Based on the facts of the case, a judge will determine what is most appropriate, or, you and your spouse can agree on any allotment of these rights. The other arrangement for custody in Texas is where one parent, the Sole Managing Conservator, has the exclusive right to do all of the above. The other parent, the Possessory Conservator, has basic rights of access and basic duties to care for their child, but they do not have the right to make any major decisions. The Sole Managing Conservator/Possessory Conservator arrangement is the standard in cases where one parent has committed domestic violence or in other serious cases of neglect, abuse, or separation.


One parent will also have the exclusive right to designate the child’s primary residence, and is often called the “residential parent.” This means the child will live most of the time with that parent. Generally, this right is given to the parent who has been the child’s primary caretaker. Most of the time, a Court will order that the child’s residence be restricted to the current county and surrounding counties – so as to encourage the development and maintenance of a healthy relationship between the child and both parents.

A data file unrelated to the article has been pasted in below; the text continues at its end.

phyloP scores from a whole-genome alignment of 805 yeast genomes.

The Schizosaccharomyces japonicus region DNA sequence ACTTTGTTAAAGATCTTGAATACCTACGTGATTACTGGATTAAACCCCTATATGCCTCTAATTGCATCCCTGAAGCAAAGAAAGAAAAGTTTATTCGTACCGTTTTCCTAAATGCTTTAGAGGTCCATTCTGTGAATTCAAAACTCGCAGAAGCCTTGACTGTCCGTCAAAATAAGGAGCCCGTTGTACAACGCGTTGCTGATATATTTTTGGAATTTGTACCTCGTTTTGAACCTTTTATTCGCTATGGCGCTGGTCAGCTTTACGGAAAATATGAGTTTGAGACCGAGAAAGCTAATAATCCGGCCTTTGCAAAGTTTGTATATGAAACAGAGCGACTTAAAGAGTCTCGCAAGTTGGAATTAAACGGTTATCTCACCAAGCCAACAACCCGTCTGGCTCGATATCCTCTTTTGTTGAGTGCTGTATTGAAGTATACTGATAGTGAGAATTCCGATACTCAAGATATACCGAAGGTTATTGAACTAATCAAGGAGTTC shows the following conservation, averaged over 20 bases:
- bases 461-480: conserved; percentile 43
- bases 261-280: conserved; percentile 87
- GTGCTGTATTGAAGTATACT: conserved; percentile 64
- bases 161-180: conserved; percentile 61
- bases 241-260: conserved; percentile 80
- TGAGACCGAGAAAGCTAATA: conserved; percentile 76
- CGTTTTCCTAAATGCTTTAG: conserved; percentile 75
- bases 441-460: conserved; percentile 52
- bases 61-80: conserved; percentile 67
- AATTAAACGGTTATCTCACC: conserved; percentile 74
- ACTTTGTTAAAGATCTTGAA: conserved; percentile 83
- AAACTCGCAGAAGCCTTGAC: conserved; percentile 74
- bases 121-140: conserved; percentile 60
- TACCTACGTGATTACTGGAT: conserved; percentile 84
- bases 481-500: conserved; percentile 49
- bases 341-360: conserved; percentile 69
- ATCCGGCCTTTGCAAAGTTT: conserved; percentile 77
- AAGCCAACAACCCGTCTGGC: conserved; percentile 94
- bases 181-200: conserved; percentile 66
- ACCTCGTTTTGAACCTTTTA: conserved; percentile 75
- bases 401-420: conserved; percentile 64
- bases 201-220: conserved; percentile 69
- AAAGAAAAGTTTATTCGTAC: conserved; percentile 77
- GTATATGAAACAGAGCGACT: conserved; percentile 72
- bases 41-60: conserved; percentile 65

Child Support

The other parent will have the duty to provide child support, unless both parents agree otherwise. The Texas Family Code sets forth guidelines for the calculation of child support, which is a percentage of the parent’s monthly net income, starting at 20 percent for one child. If the obligor parent has the duty to support other children from another relationship, this percentage will be reduced accordingly. The guidelines apply in all but exceptional cases.

Similarly, one parent will also be obligated to provide health insurance coverage for the child. If the residential parent has health insurance on the child, the other parent will generally be required to reimburse him or her for the actual cost of maintaining the insurance. Parents will be equally responsible for most uninsured medical expenses (like co-pays).